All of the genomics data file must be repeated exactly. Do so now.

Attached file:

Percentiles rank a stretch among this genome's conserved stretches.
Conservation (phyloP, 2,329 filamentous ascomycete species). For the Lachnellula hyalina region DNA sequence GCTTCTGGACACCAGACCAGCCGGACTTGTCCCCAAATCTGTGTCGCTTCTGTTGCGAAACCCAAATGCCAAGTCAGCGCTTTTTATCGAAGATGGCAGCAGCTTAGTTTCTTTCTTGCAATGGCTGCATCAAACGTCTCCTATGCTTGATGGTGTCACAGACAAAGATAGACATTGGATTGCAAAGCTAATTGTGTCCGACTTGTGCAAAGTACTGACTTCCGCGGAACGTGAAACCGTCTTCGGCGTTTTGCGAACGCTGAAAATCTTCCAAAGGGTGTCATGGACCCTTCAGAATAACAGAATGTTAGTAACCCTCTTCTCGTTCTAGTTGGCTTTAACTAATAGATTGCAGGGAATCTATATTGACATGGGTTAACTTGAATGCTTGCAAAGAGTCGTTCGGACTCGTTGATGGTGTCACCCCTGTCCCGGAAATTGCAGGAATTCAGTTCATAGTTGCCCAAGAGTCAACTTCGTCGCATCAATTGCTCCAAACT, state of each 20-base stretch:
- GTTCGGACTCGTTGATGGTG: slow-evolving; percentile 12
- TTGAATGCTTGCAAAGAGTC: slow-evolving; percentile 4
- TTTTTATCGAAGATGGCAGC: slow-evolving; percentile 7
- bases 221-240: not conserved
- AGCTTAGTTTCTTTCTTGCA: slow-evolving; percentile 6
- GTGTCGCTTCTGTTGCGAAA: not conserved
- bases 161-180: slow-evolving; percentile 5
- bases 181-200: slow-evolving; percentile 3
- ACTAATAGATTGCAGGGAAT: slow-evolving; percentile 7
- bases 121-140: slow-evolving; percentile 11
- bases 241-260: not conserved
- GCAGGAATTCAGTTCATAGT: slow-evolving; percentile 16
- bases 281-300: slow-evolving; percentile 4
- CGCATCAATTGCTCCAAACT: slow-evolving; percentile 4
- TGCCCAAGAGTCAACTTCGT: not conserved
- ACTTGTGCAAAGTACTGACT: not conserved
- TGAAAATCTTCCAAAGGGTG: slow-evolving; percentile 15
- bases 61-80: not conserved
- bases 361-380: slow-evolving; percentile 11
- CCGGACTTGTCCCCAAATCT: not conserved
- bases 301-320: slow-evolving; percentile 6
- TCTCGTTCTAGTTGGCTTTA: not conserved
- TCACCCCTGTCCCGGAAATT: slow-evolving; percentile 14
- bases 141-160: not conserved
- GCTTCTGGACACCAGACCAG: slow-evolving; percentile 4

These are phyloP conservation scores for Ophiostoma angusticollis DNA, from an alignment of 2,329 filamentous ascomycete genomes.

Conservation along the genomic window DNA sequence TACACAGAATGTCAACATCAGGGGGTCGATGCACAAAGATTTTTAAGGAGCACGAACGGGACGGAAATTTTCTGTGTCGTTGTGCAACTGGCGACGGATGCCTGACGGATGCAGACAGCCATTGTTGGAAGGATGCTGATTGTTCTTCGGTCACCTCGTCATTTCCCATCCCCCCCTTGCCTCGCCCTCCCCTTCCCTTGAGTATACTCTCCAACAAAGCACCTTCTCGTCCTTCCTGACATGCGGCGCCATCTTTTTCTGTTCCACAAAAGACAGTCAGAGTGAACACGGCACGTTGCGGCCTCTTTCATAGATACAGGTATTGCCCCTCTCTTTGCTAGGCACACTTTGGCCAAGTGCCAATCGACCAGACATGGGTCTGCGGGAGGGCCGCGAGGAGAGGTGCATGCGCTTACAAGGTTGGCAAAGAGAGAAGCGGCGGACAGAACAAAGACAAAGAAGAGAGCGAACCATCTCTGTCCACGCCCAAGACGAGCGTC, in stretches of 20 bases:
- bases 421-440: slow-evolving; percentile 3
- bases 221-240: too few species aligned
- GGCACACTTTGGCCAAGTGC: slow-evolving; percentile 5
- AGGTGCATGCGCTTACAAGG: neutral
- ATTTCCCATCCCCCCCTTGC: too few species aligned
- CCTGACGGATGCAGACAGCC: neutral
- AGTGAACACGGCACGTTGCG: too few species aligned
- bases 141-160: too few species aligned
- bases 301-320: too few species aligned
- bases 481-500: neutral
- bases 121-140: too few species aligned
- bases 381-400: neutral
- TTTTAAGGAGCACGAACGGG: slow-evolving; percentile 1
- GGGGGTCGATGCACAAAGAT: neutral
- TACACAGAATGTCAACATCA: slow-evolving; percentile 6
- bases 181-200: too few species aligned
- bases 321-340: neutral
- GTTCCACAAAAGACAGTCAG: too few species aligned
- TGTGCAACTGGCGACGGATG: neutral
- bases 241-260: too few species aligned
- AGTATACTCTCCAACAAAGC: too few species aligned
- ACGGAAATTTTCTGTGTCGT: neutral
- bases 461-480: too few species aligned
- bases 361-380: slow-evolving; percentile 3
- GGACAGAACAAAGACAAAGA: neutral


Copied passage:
Percentiles rank a stretch among this genome's conserved stretches.
Conservation (phyloP, 2,329 filamentous ascomycete species). For the Lachnellula hyalina region DNA sequence GCTTCTGGACACCAGACCAGCCGGACTTGTCCCCAAATCTGTGTCGCTTCTGTTGCGAAACCCAAATGCCAAGTCAGCGCTTTTTATCGAAGATGGCAGCAGCTTAGTTTCTTTCTTGCAATGGCTGCATCAAACGTCTCCTATGCTTGATGGTGTCACAGACAAAGATAGACATTGGATTGCAAAGCTAATTGTGTCCGACTTGTGCAAAGTACTGACTTCCGCGGAACGTGAAACCGTCTTCGGCGTTTTGCGAACGCTGAAAATCTTCCAAAGGGTGTCATGGACCCTTCAGAATAACAGAATGTTAGTAACCCTCTTCTCGTTCTAGTTGGCTTTAACTAATAGATTGCAGGGAATCTATATTGACATGGGTTAACTTGAATGCTTGCAAAGAGTCGTTCGGACTCGTTGATGGTGTCACCCCTGTCCCGGAAATTGCAGGAATTCAGTTCATAGTTGCCCAAGAGTCAACTTCGTCGCATCAATTGCTCCAAACT, state of each 20-base stretch:
- GTTCGGACTCGTTGATGGTG: slow-evolving; percentile 12
- TTGAATGCTTGCAAAGAGTC: slow-evolving; percentile 4
- TTTTTATCGAAGATGGCAGC: slow-evolving; percentile 7
- bases 221-240: not conserved
- AGCTTAGTTTCTTTCTTGCA: slow-evolving; percentile 6
- GTGTCGCTTCTGTTGCGAAA: not conserved
- bases 161-180: slow-evolving; percentile 5
- bases 181-200: slow-evolving; percentile 3
- ACTAATAGATTGCAGGGAAT: slow-evolving; percentile 7
- bases 121-140: slow-evolving; percentile 11
- bases 241-260: not conserved
- GCAGGAATTCAGTTCATAGT: slow-evolving; percentile 16
- bases 281-300: slow-evolving; percentile 4
- CGCATCAATTGCTCCAAACT: slow-evolving; percentile 4
- TGCCCAAGAGTCAACTTCGT: not conserved
- ACTTGTGCAAAGTACTGACT: not conserved
- TGAAAATCTTCCAAAGGGTG: slow-evolving; percentile 15
- bases 61-80: not conserved
- bases 361-380: slow-evolving; percentile 11
- CCGGACTTGTCCCCAAATCT: not conserved
- bases 301-320: slow-evolving; percentile 6
- TCTCGTTCTAGTTGGCTTTA: not conserved
- TCACCCCTGTCCCGGAAATT: slow-evolving; percentile 14
- bases 141-160: not conserved
- GCTTCTGGACACCAGACCAG: slow-evolving; percentile 4

These are phyloP conservation scores for Ophiostoma angusticollis DNA, from an alignment of 2,329 filamentous ascomycete genomes.

Conservation along the genomic window DNA sequence TACACAGAATGTCAACATCAGGGGGTCGATGCACAAAGATTTTTAAGGAGCACGAACGGGACGGAAATTTTCTGTGTCGTTGTGCAACTGGCGACGGATGCCTGACGGATGCAGACAGCCATTGTTGGAAGGATGCTGATTGTTCTTCGGTCACCTCGTCATTTCCCATCCCCCCCTTGCCTCGCCCTCCCCTTCCCTTGAGTATACTCTCCAACAAAGCACCTTCTCGTCCTTCCTGACATGCGGCGCCATCTTTTTCTGTTCCACAAAAGACAGTCAGAGTGAACACGGCACGTTGCGGCCTCTTTCATAGATACAGGTATTGCCCCTCTCTTTGCTAGGCACACTTTGGCCAAGTGCCAATCGACCAGACATGGGTCTGCGGGAGGGCCGCGAGGAGAGGTGCATGCGCTTACAAGGTTGGCAAAGAGAGAAGCGGCGGACAGAACAAAGACAAAGAAGAGAGCGAACCATCTCTGTCCACGCCCAAGACGAGCGTC, in stretches of 20 bases:
- bases 421-440: slow-evolving; percentile 3
- bases 221-240: too few species aligned
- GGCACACTTTGGCCAAGTGC: slow-evolving; percentile 5
- AGGTGCATGCGCTTACAAGG: neutral
- ATTTCCCATCCCCCCCTTGC: too few species aligned
- CCTGACGGATGCAGACAGCC: neutral
- AGTGAACACGGCACGTTGCG: too few species aligned
- bases 141-160: too few species aligned
- bases 301-320: too few species aligned
- bases 481-500: neutral
- bases 121-140: too few species aligned
- bases 381-400: neutral
- TTTTAAGGAGCACGAACGGG: slow-evolving; percentile 1
- GGGGGTCGATGCACAAAGAT: neutral
- TACACAGAATGTCAACATCA: slow-evolving; percentile 6
- bases 181-200: too few species aligned
- bases 321-340: neutral
- GTTCCACAAAAGACAGTCAG: too few species aligned
- TGTGCAACTGGCGACGGATG: neutral
- bases 241-260: too few species aligned
- AGTATACTCTCCAACAAAGC: too few species aligned
- ACGGAAATTTTCTGTGTCGT: neutral
- bases 461-480: too few species aligned
- bases 361-380: slow-evolving; percentile 3
- GGACAGAACAAAGACAAAGA: neutral